Intellectual property law protects the rights relating to original creations of the mind, including artistic and written works, inventions, and images, words and designs used in commerce. This area of law includes copyrighting, patents, trade secrets and trademarks. The following sections give detailed information about the different types of intellectual property.
Copyrighting is governed by federal statutes and protects original works of authorship, such as books, music, films, paintings and software.
Like copyrights, patents are governed by federal statutes. Inventors who are granted patents have exclusive rights to make, use or sell their invention.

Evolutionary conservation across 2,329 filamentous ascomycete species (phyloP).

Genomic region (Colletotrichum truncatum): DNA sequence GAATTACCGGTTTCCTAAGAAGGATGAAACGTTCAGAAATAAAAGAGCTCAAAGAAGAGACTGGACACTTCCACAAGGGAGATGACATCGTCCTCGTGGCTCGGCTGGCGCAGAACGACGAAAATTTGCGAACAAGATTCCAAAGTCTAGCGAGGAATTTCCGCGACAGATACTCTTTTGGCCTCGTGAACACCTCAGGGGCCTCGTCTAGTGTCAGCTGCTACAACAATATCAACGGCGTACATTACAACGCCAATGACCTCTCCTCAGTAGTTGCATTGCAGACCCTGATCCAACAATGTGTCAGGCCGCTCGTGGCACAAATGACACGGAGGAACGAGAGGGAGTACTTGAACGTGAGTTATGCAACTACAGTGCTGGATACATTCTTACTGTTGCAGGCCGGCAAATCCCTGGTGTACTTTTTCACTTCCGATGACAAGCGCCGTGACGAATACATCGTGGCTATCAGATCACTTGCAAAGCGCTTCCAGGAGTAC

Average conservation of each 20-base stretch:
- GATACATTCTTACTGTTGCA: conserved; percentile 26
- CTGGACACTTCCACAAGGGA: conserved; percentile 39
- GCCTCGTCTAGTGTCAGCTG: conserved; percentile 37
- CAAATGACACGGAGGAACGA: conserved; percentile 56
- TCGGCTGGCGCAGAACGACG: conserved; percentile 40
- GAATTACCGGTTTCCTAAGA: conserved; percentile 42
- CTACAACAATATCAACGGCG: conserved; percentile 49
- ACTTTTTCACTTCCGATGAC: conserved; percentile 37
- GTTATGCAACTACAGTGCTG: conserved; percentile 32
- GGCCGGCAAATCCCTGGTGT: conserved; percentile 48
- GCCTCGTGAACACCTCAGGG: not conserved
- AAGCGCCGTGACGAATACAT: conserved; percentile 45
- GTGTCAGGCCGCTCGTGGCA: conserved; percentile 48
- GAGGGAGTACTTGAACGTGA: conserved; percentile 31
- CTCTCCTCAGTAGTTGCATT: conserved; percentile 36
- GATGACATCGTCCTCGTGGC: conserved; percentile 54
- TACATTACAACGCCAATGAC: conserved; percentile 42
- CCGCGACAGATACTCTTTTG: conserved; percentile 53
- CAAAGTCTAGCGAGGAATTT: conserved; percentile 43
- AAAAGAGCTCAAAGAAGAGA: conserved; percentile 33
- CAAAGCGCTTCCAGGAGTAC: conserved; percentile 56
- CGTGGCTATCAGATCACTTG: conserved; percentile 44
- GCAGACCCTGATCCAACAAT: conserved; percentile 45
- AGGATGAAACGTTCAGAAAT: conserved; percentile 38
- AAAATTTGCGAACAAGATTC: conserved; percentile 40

Trademarks are governed by both federal and state law and are words, phrases, logos or pictures associated with a commercial enterprise. They give businesses a way to distinguish their products and services from those of competitors.
Unlike copyrights, trademarks and patents, trade secrets are not protected by federal law. Most states have either adopted the Uniform Trade Secrets Act or formed laws that give trade secret protection. Trade secrets are confidential information giving a company a competitive or economic advantage over a competitor. Disclosure of trade secrets can be illegal.